70 primary schools chosen to develop future badminton champions

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ALOR SETAR: Seventy primary schools will be selected as the badminton talent development centres nationwide to help improve the standard and quality of the sports in the country.

Education Minister Mahdzir Khalid said the development programme was a joint effort between the education ministry and Perusahaan Otomobil Kedua Sdn Bhd (Perodua).

The programme, at the same time, would also be promoting the “1Murid 1Sukan” (1Student 1Sport) policy.

“The five-year development programme will involve 140 coaches and 2,800 participants, aged between nine and 11.

“Each centre will have two coaches to train 40 participants and training is expected to begin next month.

“Participants involved will be trained to participate in the regional and state-level competitions in August and September.

“This will give young athletes the opportunity to compete and improve their skills in badminton, as well as be more active at the school, district, state, national and international levels,” he told reporters here today.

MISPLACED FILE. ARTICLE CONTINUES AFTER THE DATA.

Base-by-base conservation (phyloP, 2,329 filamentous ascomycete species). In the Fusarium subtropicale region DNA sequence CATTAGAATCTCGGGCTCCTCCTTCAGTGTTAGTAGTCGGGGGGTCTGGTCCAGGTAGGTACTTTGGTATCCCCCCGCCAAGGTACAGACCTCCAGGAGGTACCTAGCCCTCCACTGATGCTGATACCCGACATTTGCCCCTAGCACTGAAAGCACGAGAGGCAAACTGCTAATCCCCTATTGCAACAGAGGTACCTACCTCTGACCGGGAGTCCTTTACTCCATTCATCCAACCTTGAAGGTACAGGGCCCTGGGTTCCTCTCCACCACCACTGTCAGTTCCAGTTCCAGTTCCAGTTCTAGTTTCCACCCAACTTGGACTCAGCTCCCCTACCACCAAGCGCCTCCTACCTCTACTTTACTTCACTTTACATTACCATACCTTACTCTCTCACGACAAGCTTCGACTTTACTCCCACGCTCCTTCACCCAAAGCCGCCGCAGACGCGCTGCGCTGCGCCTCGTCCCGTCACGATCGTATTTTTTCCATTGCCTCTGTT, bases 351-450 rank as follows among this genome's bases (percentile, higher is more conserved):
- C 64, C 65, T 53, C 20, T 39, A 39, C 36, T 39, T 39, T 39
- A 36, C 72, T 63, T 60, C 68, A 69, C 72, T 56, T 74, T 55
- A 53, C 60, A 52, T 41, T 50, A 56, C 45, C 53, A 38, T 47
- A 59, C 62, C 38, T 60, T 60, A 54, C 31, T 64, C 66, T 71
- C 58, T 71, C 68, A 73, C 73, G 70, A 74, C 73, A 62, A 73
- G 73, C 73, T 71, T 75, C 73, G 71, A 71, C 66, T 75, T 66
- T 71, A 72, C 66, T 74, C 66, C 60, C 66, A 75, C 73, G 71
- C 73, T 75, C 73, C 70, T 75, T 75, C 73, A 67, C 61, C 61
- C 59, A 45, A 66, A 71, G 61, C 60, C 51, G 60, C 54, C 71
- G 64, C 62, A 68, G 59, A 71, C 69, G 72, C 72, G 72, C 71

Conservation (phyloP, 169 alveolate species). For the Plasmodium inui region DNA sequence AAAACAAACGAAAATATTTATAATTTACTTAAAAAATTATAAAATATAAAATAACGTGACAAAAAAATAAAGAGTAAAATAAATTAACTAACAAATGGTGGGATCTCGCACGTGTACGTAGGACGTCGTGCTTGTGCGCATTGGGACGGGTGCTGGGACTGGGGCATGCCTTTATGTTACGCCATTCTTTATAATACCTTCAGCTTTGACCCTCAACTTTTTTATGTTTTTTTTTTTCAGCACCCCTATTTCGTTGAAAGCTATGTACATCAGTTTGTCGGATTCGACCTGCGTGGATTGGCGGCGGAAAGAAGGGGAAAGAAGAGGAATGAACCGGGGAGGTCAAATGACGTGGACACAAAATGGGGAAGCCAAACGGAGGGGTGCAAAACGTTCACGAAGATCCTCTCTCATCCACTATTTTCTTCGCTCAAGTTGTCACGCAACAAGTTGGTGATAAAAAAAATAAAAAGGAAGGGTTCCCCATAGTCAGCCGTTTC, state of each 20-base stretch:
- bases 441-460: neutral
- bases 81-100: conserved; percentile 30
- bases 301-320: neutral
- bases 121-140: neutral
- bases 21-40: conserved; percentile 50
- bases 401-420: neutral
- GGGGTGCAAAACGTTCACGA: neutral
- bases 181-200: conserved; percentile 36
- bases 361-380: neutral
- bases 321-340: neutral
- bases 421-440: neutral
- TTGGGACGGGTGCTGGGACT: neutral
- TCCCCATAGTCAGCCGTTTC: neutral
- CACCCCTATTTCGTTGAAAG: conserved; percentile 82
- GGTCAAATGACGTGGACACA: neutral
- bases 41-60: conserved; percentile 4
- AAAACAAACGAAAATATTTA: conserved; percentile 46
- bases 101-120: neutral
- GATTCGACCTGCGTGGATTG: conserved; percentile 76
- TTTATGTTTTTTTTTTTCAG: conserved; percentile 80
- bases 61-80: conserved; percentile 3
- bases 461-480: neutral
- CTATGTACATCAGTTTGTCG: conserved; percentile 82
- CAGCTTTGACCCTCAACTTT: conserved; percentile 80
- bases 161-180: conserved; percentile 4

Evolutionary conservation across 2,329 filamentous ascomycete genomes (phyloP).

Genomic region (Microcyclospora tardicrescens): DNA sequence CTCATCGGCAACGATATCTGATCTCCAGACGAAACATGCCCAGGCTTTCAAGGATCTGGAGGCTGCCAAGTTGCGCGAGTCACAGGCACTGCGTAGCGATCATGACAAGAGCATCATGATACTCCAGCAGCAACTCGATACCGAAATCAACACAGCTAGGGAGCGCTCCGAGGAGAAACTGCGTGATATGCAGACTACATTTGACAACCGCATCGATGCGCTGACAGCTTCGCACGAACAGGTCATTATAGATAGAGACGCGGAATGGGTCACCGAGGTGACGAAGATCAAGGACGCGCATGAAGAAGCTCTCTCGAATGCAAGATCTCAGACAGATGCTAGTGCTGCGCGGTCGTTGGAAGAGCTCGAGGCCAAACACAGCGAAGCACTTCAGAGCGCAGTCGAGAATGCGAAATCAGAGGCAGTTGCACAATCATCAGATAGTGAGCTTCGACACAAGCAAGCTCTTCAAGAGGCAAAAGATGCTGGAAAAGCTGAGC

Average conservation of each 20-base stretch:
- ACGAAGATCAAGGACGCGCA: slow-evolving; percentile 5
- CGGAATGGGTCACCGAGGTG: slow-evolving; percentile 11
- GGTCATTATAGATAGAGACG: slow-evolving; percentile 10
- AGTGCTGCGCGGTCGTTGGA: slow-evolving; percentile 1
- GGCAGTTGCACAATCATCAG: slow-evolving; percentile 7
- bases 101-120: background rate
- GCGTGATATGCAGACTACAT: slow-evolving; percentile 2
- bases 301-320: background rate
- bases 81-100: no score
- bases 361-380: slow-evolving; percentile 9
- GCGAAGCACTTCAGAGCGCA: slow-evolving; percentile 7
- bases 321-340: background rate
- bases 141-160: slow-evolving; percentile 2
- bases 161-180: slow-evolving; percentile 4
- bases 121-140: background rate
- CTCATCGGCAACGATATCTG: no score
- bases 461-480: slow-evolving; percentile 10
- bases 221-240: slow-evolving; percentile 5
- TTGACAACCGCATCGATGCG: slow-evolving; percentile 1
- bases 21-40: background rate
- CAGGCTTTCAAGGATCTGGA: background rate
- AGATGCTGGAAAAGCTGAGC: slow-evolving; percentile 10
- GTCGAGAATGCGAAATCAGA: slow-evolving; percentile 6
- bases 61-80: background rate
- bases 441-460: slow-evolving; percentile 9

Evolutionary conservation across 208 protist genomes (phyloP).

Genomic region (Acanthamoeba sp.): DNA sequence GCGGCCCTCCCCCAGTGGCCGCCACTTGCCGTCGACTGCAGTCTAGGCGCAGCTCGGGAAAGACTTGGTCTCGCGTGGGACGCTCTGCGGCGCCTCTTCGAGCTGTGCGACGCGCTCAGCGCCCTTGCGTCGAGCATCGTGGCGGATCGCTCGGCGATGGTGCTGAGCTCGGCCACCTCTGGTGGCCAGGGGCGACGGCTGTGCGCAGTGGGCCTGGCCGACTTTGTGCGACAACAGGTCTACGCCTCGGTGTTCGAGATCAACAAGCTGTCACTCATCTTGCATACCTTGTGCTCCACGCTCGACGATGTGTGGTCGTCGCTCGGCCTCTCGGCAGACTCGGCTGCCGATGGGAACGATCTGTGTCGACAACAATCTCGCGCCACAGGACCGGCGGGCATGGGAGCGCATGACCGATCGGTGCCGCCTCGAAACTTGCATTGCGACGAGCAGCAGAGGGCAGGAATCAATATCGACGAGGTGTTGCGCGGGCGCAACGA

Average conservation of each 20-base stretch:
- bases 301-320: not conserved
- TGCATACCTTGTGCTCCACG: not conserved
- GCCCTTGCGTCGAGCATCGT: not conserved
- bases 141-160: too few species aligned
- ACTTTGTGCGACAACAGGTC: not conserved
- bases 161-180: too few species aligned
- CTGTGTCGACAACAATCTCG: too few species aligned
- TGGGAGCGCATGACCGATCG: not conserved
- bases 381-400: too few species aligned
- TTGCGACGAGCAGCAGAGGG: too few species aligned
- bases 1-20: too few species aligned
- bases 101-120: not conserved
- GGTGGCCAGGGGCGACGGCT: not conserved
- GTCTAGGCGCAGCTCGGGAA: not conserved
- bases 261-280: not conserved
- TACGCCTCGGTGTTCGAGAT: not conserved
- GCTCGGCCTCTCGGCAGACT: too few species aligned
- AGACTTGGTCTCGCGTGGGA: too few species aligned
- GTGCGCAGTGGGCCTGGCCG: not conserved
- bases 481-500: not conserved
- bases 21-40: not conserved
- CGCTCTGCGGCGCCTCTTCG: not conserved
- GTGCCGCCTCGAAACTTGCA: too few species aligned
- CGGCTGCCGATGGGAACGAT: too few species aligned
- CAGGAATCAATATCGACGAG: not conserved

Earlier, he officiated the launch of the education ministry-Perodua Badminton Talent Development programme, also attended by Perodua’s chief executive officer and president Aminar Rashid Salleh and state Education Department director Azuyah Hassan.

Mahdzir said the monitoring task, as well as the coordination, implementation and evaluation of the programme, would be carried out by the ministry.

Perodua will bear all the programme’s costs, including the development of the modules, sports equipment, allowances to coaches as well as the tournaments at the district, state and national levels.

“Every year, between RM1.2 million and RM1.5 million will be allocated for programme development and Perodua will also lend two Alza cars for the purpose of monitoring the programme,” he said.

In another development, he said a random survey carried out by his ministry on issues related to students having to carry heavy school bags daily, found that students at the national-type Chinese schools carried the heaviest bags followed by students of sekolah kebangsaan and national-type Tamil schools.

“The average weight of the schoolbag is 7.3kg, including exercise books, textbooks and other school equipment.

“Previously, we have issued guidelines to help lessen the burden of children carrying heavy bags.

“Once interactive learning is implemented, it can reduce the burden of students’ school bags.

“In fact, this interactive learning has been implemented but not comprehensively just yet.

“We will try to accelerate the implementation over the next three to four years,” he said.